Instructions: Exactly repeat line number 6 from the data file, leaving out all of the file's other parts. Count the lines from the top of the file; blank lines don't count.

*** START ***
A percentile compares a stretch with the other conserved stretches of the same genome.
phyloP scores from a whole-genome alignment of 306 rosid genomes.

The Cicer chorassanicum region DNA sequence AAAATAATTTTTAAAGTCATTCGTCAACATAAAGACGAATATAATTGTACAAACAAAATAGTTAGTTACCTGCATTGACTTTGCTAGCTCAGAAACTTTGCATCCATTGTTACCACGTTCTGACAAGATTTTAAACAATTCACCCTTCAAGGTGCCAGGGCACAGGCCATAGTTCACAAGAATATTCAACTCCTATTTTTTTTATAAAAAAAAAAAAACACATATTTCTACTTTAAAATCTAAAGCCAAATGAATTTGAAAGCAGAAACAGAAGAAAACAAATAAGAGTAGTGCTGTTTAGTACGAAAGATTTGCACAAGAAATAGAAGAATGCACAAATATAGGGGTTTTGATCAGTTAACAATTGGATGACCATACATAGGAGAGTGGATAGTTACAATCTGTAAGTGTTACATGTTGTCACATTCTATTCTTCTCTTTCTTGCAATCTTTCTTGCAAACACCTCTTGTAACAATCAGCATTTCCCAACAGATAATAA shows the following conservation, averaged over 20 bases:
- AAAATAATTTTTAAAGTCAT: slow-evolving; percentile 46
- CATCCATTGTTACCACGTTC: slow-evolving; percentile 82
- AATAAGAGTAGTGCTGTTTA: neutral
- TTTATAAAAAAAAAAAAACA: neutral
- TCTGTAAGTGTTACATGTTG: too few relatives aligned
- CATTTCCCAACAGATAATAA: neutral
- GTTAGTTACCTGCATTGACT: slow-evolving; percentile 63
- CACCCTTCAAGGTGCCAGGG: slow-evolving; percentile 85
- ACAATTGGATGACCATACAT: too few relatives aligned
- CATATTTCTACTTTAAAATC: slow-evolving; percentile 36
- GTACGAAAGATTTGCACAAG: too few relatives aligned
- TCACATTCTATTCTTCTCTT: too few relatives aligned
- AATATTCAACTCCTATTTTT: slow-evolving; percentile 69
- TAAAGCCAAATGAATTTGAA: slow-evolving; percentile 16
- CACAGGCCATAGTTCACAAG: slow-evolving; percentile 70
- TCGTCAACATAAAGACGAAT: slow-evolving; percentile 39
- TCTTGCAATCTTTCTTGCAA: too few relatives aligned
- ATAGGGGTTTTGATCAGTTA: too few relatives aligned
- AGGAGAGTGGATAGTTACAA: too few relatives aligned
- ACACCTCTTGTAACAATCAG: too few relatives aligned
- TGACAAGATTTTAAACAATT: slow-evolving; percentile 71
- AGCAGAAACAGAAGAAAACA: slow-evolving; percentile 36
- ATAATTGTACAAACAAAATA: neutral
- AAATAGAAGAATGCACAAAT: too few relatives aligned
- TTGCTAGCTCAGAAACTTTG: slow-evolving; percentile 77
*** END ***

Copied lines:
- AATAAGAGTAGTGCTGTTTA: neutral